Electronic Artwork: Vector graphics (eg., line artwork) should be saved as PDFs Bitmap files (eg. photographs) should be saved in JPEG or Tagged Image File Format (TIFF). Line art must be scanned at a minimum of 800 dpi; photographs at a minimum of 300 dpi.

Page Proofs: The corresponding author will receive an e-mail alert when proofs are available. A working e-mail address must therefore be provided for the corresponding author. In addition, please provide a second email address for yourself or a co-author, in case we have trouble reaching you at the first email address. Further instructions will be sent with the proof.

JRM Policy on Page Proof Review

Manuscripts are copyedited by a professional copyeditor hired by the publisher. The editor will not check the typeset proofs of accepted manuscripts for errors, thus it is the responsibility of the primary author of each paper to review page proofs carefully for accuracy of citations, formulas, etc., and to check for omissions in the text. It is imperative that the author do a prompt, thorough job of reviewing page proofs. Page proofs must be returned to the publisher within 48 hours of receipt. Please be aware, only minor revisions for the sake of accuracy, not extensive rewrites, will be accepted at this stage of the publication process.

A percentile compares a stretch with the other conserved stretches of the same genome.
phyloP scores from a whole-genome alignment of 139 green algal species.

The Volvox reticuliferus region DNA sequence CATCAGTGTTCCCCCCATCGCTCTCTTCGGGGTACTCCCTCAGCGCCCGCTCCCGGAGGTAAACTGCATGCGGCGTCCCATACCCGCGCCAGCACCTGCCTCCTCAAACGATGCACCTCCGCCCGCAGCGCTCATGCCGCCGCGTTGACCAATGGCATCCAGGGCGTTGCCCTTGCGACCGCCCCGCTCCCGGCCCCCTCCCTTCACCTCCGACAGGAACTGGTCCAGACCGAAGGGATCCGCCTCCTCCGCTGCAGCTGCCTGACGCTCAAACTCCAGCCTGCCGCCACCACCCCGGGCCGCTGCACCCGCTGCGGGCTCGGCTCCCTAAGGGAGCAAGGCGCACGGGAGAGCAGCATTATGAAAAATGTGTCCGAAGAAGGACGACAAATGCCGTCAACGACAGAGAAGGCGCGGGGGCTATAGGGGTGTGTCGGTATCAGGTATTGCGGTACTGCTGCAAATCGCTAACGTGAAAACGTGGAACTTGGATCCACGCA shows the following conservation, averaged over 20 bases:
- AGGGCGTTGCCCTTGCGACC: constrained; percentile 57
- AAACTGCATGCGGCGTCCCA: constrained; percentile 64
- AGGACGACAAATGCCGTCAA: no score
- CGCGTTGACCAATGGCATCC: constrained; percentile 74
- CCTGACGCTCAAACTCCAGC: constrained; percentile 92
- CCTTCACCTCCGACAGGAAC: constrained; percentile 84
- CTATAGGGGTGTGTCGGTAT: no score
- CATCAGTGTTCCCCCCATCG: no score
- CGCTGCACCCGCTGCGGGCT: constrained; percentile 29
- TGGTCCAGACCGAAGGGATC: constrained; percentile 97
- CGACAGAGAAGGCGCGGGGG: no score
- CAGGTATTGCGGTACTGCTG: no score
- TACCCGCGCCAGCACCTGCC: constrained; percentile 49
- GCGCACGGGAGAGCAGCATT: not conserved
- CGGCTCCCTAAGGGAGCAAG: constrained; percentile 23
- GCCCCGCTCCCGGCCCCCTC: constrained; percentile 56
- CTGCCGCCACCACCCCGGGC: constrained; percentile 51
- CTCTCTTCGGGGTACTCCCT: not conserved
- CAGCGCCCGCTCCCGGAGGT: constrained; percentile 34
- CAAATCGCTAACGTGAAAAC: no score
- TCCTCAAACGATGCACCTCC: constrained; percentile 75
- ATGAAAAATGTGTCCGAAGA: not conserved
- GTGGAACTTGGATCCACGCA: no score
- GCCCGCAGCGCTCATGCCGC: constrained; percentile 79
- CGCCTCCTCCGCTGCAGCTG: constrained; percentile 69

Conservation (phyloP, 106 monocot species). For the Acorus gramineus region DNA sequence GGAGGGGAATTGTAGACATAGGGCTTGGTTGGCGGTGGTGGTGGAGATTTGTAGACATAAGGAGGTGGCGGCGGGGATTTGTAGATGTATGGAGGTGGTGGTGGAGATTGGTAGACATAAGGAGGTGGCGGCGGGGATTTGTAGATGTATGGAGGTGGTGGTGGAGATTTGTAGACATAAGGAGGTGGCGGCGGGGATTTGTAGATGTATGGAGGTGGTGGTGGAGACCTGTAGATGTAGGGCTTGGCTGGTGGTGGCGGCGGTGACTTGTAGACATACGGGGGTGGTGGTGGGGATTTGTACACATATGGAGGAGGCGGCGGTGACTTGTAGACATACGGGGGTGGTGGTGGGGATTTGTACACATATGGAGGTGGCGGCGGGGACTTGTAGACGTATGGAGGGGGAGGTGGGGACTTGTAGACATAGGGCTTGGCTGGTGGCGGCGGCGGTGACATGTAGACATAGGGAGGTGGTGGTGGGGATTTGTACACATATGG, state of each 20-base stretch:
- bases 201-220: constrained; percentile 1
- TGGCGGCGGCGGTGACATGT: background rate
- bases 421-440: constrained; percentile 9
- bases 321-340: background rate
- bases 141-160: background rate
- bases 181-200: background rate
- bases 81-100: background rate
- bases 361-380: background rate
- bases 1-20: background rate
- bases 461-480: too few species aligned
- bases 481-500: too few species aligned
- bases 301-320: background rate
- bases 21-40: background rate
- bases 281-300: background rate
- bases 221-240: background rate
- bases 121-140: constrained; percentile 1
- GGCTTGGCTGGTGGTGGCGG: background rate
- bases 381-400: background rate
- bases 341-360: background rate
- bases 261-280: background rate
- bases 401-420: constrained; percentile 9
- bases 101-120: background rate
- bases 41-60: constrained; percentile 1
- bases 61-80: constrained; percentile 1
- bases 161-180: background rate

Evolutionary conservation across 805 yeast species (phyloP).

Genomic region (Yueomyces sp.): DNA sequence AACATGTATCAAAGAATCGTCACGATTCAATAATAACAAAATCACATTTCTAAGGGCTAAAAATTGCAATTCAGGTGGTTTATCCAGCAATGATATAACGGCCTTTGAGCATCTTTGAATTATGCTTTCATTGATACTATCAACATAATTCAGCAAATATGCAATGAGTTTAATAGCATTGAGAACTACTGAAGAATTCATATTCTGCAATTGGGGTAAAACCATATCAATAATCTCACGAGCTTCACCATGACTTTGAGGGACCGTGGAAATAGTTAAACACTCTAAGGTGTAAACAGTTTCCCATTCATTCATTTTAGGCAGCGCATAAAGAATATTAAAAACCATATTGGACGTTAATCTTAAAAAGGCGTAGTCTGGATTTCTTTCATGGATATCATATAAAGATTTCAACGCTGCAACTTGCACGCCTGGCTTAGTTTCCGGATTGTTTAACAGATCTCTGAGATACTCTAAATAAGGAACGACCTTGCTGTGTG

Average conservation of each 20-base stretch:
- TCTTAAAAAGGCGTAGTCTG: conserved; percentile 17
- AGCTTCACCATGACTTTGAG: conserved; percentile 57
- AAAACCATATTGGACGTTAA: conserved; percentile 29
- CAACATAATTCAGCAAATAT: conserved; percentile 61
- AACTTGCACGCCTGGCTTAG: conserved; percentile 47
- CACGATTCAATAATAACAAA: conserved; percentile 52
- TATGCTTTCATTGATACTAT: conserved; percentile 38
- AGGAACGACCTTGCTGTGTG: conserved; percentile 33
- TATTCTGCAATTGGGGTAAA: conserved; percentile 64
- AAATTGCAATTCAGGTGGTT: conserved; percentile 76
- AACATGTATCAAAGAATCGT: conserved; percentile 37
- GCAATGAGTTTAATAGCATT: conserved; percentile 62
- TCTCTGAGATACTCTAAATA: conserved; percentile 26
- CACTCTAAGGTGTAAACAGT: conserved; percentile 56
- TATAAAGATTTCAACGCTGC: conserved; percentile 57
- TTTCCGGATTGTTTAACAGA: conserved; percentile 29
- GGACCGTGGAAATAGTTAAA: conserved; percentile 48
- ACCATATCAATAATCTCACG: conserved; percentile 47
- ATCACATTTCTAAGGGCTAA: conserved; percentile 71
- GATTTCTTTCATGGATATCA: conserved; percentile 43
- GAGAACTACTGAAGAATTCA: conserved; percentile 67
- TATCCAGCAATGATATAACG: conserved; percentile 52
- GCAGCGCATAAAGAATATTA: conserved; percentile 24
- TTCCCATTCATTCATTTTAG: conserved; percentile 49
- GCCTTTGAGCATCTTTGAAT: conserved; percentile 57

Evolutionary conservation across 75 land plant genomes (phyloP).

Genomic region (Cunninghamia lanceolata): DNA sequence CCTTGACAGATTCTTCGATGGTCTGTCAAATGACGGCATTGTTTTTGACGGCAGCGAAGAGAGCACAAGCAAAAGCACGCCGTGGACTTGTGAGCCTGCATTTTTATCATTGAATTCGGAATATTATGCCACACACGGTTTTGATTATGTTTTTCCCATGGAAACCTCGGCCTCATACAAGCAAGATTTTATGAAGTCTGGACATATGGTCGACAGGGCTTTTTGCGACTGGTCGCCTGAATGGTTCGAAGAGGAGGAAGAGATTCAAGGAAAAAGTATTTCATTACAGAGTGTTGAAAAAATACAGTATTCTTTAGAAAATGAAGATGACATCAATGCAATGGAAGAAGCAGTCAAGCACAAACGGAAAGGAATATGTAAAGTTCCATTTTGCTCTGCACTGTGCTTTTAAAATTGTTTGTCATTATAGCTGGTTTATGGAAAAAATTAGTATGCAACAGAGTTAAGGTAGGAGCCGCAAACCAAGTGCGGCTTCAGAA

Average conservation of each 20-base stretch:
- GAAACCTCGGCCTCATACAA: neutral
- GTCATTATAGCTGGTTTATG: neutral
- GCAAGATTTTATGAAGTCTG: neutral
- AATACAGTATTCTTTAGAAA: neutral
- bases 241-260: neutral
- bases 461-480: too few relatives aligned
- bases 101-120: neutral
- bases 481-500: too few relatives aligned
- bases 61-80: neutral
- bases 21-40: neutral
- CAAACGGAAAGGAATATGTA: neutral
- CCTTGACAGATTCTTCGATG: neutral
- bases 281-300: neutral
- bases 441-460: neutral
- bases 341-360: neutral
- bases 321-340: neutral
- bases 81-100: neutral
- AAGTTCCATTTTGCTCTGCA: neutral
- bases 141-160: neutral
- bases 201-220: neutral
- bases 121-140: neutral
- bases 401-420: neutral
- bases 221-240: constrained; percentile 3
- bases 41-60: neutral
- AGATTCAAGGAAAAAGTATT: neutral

Manuscript Checklist:

  1. Put references in proper format in numerical order, making sure each is cited in the text.
  2. Provide an abstract (300 words or less) with appropriate headings, and 3–6 keywords.
  3. Include copies of informed consent forms for any content and images that might lead to patient/subject identification. See the Uniform Requirements for Manuscripts Submitted to Biomedical Journals .